The aim of the study was to analyze factors predicting (a) the transition to parenthood for female same‐sex couples in Sweden and (b) which partner is the birth mother for the first and (any) second child.
Longitudinal studies in which couples become parents are rare for same‐sex couples in any context, even though these families are increasing. Childbearing in lesbian couples is an interesting case for testing theories linked to family utility maximization and household bargaining, as these couples can often choose who will carry a child.
Discrete‐time event history and linear probability models are estimated on Swedish population register data (1995–2016) to analyze couples’ transitions to first and second birth and the choice of birth mother.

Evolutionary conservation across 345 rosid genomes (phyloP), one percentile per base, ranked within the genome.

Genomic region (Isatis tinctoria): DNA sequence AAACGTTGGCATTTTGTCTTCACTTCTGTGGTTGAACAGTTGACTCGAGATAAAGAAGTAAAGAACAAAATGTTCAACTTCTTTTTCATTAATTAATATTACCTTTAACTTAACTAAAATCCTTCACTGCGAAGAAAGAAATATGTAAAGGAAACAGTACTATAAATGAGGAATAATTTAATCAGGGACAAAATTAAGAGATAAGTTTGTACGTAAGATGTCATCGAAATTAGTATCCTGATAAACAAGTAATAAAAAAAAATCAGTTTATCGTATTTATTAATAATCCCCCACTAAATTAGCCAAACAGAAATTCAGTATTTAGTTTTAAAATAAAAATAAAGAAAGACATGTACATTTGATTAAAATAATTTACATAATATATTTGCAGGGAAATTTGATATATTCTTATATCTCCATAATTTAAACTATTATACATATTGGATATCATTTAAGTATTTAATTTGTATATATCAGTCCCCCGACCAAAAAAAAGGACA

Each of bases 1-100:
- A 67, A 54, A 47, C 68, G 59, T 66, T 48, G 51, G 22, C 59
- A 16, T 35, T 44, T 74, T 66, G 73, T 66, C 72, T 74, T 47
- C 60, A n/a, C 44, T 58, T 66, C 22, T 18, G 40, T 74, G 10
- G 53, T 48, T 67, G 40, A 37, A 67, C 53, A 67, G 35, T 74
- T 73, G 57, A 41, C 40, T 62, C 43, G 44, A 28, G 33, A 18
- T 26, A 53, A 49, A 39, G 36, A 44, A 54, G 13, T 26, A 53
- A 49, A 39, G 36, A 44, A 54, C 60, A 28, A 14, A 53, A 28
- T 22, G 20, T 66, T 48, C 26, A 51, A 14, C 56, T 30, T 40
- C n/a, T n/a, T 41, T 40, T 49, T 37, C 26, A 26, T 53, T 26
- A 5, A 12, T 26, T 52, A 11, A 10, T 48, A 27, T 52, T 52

The higher the household income and partners’ educational levels, the more likely couples are to become parents. However, within‐couple income gaps are small, and income and education are unrelated to the choice of first‐birth mother. Couples are more likely to have a second child and to switch birth mothers if both are highly educated or the first social mother is highly educated.
Factors predicting which couples become parents are similar in same‐sex and different‐sex couples. In same‐sex couples, short‐term within‐couple specialization is of little relevance for who becomes the birth mother. Analyses of the transition to a second birth suggest that long‐term planning matters for who becomes the first‐ and second‐birth mother.